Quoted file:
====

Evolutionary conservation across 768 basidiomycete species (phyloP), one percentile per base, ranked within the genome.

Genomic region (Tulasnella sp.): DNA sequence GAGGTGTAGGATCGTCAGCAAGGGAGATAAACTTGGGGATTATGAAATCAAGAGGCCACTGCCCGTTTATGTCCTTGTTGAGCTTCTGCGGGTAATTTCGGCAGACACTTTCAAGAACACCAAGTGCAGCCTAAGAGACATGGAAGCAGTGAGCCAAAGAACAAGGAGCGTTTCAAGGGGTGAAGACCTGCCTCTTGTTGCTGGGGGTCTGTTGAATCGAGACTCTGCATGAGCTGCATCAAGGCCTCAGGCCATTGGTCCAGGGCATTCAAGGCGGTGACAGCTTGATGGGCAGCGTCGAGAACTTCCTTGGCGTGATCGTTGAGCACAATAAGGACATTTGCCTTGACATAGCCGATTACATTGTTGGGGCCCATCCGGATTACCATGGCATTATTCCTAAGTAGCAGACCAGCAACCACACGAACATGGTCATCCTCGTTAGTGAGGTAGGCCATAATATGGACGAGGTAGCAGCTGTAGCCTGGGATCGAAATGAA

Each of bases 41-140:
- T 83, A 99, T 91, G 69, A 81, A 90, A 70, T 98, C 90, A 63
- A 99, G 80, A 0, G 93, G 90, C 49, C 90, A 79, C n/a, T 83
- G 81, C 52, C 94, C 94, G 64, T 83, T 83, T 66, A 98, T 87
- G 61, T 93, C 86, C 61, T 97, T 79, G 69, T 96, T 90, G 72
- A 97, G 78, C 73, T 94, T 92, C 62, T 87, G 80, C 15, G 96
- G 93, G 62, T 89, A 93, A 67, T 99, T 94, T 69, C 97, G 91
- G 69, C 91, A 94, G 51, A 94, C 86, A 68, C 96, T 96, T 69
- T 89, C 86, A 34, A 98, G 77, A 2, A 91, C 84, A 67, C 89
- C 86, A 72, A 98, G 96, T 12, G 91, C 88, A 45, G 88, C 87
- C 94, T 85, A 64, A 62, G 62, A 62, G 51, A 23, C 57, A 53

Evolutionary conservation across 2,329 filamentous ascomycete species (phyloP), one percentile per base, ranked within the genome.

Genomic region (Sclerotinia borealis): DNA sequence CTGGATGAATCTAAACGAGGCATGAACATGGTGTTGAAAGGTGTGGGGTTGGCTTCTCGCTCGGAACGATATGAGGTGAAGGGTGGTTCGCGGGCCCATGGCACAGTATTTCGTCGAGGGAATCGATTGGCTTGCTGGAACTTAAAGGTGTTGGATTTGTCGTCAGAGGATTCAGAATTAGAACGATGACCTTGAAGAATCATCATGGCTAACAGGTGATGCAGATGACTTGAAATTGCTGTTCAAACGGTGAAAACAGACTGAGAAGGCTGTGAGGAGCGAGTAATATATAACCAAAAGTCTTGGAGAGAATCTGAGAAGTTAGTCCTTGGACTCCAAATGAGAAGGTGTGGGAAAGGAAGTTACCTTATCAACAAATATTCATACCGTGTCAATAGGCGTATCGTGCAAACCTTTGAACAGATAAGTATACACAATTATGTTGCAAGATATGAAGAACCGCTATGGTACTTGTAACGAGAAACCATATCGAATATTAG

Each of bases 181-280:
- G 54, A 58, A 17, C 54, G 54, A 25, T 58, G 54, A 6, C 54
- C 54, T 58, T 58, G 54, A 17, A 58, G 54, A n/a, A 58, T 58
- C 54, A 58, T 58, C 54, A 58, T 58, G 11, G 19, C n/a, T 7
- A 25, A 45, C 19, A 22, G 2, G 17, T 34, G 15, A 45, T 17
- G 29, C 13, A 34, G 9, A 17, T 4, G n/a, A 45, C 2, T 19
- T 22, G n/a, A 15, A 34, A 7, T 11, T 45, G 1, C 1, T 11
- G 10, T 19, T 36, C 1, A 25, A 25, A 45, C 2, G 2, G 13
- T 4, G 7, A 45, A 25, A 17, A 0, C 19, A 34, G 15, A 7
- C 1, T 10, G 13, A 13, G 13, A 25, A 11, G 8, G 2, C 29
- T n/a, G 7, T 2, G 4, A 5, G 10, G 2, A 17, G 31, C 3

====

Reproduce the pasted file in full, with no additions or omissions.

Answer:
Evolutionary conservation across 768 basidiomycete species (phyloP), one percentile per base, ranked within the genome.

Genomic region (Tulasnella sp.): DNA sequence GAGGTGTAGGATCGTCAGCAAGGGAGATAAACTTGGGGATTATGAAATCAAGAGGCCACTGCCCGTTTATGTCCTTGTTGAGCTTCTGCGGGTAATTTCGGCAGACACTTTCAAGAACACCAAGTGCAGCCTAAGAGACATGGAAGCAGTGAGCCAAAGAACAAGGAGCGTTTCAAGGGGTGAAGACCTGCCTCTTGTTGCTGGGGGTCTGTTGAATCGAGACTCTGCATGAGCTGCATCAAGGCCTCAGGCCATTGGTCCAGGGCATTCAAGGCGGTGACAGCTTGATGGGCAGCGTCGAGAACTTCCTTGGCGTGATCGTTGAGCACAATAAGGACATTTGCCTTGACATAGCCGATTACATTGTTGGGGCCCATCCGGATTACCATGGCATTATTCCTAAGTAGCAGACCAGCAACCACACGAACATGGTCATCCTCGTTAGTGAGGTAGGCCATAATATGGACGAGGTAGCAGCTGTAGCCTGGGATCGAAATGAA

Each of bases 41-140:
- T 83, A 99, T 91, G 69, A 81, A 90, A 70, T 98, C 90, A 63
- A 99, G 80, A 0, G 93, G 90, C 49, C 90, A 79, C n/a, T 83
- G 81, C 52, C 94, C 94, G 64, T 83, T 83, T 66, A 98, T 87
- G 61, T 93, C 86, C 61, T 97, T 79, G 69, T 96, T 90, G 72
- A 97, G 78, C 73, T 94, T 92, C 62, T 87, G 80, C 15, G 96
- G 93, G 62, T 89, A 93, A 67, T 99, T 94, T 69, C 97, G 91
- G 69, C 91, A 94, G 51, A 94, C 86, A 68, C 96, T 96, T 69
- T 89, C 86, A 34, A 98, G 77, A 2, A 91, C 84, A 67, C 89
- C 86, A 72, A 98, G 96, T 12, G 91, C 88, A 45, G 88, C 87
- C 94, T 85, A 64, A 62, G 62, A 62, G 51, A 23, C 57, A 53

Evolutionary conservation across 2,329 filamentous ascomycete species (phyloP), one percentile per base, ranked within the genome.

Genomic region (Sclerotinia borealis): DNA sequence CTGGATGAATCTAAACGAGGCATGAACATGGTGTTGAAAGGTGTGGGGTTGGCTTCTCGCTCGGAACGATATGAGGTGAAGGGTGGTTCGCGGGCCCATGGCACAGTATTTCGTCGAGGGAATCGATTGGCTTGCTGGAACTTAAAGGTGTTGGATTTGTCGTCAGAGGATTCAGAATTAGAACGATGACCTTGAAGAATCATCATGGCTAACAGGTGATGCAGATGACTTGAAATTGCTGTTCAAACGGTGAAAACAGACTGAGAAGGCTGTGAGGAGCGAGTAATATATAACCAAAAGTCTTGGAGAGAATCTGAGAAGTTAGTCCTTGGACTCCAAATGAGAAGGTGTGGGAAAGGAAGTTACCTTATCAACAAATATTCATACCGTGTCAATAGGCGTATCGTGCAAACCTTTGAACAGATAAGTATACACAATTATGTTGCAAGATATGAAGAACCGCTATGGTACTTGTAACGAGAAACCATATCGAATATTAG

Each of bases 181-280:
- G 54, A 58, A 17, C 54, G 54, A 25, T 58, G 54, A 6, C 54
- C 54, T 58, T 58, G 54, A 17, A 58, G 54, A n/a, A 58, T 58
- C 54, A 58, T 58, C 54, A 58, T 58, G 11, G 19, C n/a, T 7
- A 25, A 45, C 19, A 22, G 2, G 17, T 34, G 15, A 45, T 17
- G 29, C 13, A 34, G 9, A 17, T 4, G n/a, A 45, C 2, T 19
- T 22, G n/a, A 15, A 34, A 7, T 11, T 45, G 1, C 1, T 11
- G 10, T 19, T 36, C 1, A 25, A 25, A 45, C 2, G 2, G 13
- T 4, G 7, A 45, A 25, A 17, A 0, C 19, A 34, G 15, A 7
- C 1, T 10, G 13, A 13, G 13, A 25, A 11, G 8, G 2, C 29
- T n/a, G 7, T 2, G 4, A 5, G 10, G 2, A 17, G 31, C 3